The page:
• Cerys Taylor

My First Year at University

I’ve recently started my 2nd year at Birmingham City University studying psychology. If you want to check out my everyday uni essentials you can check out my last post here! I thought, since I’m starting my 2nd year, I should reminisce on my 1st year a little bit.

I applied for BCU through UCAS while I was still at sixth form, but I ended up not choosing it as either of my top choices. However, when it finally came to results day I had changed my mind about where I wanted to study. I had been firmly accepted to the University of Derby, but I desperately wanted to be in Birmingham. After phoning clearing, they agreed to enrol me at BCU as soon as I had sorted things out with Derby uni, and they did. That day was super stressful for me; sixth form had been the worst 2 years of my life so far and I didn’t get the grades that I wanted to because of it. Getting my enrolment email to uni would mark the end of it for me officially, so it was incredibly important to me. That afternoon, after a few tears and several hours waiting for emails and phone calls, I got my enrolment email and I felt like a huge weight had just lifted. I was elated and celebrated that night with alcohol and a foam party.

In the weeks between then and starting my course I joined an app called Campus Society where I met quite a few people on the same course as me. A group of us added each other on snapchat and became good friends very quickly. When it came to freshers, we all met up to walk to the campus together and compared timetables and hung out all week. I’m so happy to have met those people, they changed my first week from what could’ve been a lonely, anxiety filled week trying to find rooms on my own and talk to brand new people all by myself, but they made my week fun and comfortable and I didn’t have one bit of anxiety. If I hadn’t have met them, I don’t think I’d enjoy uni half as much as I do!

Throughout my first semester I had all my lectures and seminars with the same group of people. I’m SUPER happy that I got put into the group that I did, honestly, everyone was so friendly! (I mean, they still are of course, but we’re not in that same small group anymore). I heard from lecturers and other students that our group was by far the most chatty and engaging, and I really think those people helped push me out of my shell. I used to be that person who wouldn’t go ask the person at the till for extra ketchup and just eat my fries without it – even though I wanted ketchup – and now I speak to people I don’t know and sit next to people I don’t know in lectures without a second thought. The first presentation I had to do had my voice shaking and I messed up a few times, but people were so supportive and kind about my “performance” -idk- and it instantly made me feel more at ease. I know if they hadn’t have said anything I would’ve spent the rest of the day replaying my mistakes over in my head and making myself feel worse. I’d like to thank these people for making my first year so lovely (you know who you are!)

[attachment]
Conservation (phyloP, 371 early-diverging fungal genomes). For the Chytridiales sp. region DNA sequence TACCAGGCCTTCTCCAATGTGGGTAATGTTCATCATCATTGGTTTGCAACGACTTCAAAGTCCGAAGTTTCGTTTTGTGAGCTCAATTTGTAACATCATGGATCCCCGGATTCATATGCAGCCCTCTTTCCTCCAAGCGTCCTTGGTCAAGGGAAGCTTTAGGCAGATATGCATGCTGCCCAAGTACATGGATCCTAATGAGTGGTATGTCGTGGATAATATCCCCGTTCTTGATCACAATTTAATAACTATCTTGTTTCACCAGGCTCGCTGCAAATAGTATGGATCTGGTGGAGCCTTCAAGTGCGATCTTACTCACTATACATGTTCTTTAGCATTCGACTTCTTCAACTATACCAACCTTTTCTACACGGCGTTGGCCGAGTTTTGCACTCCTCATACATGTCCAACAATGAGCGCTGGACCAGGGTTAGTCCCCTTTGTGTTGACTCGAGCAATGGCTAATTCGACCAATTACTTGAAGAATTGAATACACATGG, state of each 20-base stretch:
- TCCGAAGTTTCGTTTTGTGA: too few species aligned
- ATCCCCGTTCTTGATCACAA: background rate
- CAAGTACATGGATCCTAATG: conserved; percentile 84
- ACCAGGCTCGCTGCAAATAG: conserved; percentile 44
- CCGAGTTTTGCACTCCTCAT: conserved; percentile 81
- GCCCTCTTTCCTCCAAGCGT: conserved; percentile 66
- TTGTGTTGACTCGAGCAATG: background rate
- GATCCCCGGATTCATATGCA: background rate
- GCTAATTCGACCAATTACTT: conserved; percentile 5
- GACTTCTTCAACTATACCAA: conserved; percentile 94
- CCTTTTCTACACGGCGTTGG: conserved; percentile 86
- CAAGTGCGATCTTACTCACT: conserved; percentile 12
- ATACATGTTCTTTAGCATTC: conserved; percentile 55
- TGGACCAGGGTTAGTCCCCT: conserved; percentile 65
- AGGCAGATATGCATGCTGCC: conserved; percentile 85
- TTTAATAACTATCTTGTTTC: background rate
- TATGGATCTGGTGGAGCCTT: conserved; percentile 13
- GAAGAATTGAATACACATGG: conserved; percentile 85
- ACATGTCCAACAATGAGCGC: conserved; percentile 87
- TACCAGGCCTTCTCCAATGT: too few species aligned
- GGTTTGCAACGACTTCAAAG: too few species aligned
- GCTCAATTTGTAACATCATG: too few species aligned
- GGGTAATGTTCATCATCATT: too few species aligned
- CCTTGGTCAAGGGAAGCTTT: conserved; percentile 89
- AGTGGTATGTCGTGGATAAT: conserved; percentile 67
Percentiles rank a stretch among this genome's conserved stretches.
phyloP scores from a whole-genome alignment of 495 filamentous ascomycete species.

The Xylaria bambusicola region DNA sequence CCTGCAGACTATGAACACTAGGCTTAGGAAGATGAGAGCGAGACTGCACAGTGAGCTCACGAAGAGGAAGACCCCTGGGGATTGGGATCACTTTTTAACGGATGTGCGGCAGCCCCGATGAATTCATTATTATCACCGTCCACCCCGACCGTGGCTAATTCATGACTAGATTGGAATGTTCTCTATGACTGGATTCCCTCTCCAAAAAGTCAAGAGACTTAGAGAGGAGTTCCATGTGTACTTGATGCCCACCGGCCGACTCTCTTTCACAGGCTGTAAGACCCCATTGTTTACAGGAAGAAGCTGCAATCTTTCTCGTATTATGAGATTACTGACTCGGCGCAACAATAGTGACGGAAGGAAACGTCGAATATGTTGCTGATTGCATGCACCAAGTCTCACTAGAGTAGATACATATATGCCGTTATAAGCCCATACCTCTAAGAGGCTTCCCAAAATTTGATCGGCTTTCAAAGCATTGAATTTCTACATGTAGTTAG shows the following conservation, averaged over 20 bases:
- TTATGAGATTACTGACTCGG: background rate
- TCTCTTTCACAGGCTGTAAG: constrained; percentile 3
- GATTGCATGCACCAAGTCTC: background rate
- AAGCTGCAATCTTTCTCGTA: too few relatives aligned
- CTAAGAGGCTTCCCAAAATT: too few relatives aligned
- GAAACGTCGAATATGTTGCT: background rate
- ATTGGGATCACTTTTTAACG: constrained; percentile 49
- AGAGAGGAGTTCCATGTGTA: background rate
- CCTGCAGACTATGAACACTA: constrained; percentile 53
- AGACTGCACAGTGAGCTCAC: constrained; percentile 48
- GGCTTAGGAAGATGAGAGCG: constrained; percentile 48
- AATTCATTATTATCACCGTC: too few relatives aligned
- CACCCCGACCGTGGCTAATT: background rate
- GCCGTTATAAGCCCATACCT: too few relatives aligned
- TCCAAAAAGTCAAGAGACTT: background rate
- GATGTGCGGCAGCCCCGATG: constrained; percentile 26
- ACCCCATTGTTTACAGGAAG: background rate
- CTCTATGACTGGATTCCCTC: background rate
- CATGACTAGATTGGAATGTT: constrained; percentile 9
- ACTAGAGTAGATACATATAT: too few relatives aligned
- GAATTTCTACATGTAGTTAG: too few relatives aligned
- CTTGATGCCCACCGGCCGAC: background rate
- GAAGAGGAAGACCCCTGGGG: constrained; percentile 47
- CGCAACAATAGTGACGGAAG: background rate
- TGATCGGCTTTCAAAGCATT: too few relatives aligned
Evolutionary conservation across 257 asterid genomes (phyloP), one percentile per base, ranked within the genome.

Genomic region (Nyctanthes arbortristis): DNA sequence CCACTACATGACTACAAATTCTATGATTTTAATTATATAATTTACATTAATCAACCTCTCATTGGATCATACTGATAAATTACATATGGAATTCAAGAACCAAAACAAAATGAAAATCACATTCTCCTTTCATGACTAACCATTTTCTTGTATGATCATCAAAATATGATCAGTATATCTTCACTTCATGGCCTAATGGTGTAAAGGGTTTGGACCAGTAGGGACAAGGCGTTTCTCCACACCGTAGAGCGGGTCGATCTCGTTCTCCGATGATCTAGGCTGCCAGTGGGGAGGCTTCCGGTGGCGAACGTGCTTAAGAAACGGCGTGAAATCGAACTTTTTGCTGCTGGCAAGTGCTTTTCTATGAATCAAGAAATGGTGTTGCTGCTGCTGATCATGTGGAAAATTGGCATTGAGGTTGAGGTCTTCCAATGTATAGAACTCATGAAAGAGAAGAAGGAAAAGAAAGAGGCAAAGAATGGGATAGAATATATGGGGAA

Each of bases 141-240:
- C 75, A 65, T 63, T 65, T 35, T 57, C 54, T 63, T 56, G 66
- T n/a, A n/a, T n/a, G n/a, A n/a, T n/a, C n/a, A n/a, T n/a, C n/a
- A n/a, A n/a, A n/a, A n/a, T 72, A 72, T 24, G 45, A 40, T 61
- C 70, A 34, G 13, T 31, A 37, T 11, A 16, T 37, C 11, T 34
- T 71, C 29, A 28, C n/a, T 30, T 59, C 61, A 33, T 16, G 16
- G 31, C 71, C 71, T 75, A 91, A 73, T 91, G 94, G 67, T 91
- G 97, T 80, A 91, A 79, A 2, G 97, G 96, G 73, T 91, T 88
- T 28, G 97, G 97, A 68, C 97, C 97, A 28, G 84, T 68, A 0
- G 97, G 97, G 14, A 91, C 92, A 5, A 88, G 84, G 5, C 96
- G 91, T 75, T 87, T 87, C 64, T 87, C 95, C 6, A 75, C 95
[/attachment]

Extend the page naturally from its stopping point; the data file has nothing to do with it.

I have found that being a commuting student rather than living on campus has its upsides and its downsides. It’s much cheaper living at home and travelling in. I don’t have to pay any bills or rent, and I get a good amount of my food from my parents (although I do buy a lot of my own food being out a lot). I also get to see my family every day and I don’t have to get annoyed at any flatmates for being messy. I also get to keep a fair amount of my student loan and spend it on other things. This year I used it to help fund passing my driving test and buying and insuring my car. This is going to help me get to and from the train station a lot easier, and also basically the whole rest of my life too. Having said all of this, because I don’t live in the immediate area I didn’t do much for freshers, and I didn’t go out out with my uni friends a lot either last year. Going out out would mean booking a hotel to stay overnight, which can make a night out very pricey! This gives me FOMO sometimes, and I feel as though I might be closer to more people if I were able to be more social like this. Hopefully, with more people moving out this year I’ll be getting a lot more social! Another downside is having to get two (almost) hour long trains every day I’m in uni, especially at peak times. If I’m not at the platform a good time before the train arrives there’s a huge chance I won’t get a seat - and that’s if the trains aren’t cancelled! Anyone who gets regular trains will know that trains in the UK are not exactly the most reliable forms of transport. I could drive in, but that means driving up the M6 so, not yet thanks.

As far as grades went, my first year ended up in me scraping a 1st, which I was so proud of – its just a shame none of that counts towards my degree! All I can do now is work my butt off and hope that I can do the same for the next two years.

This year is shaping up to be just as great. I thank my lucky stars that I decided to swap to BCU! Birmingham is my favourite city in the UK, the variety of people you see every day is so cool. Being so into big statement pieces within my personal style, I feel very at ease, hardly anyone really bats an eye and if they do a compliment usually follows.

I feel very at home at BCU.


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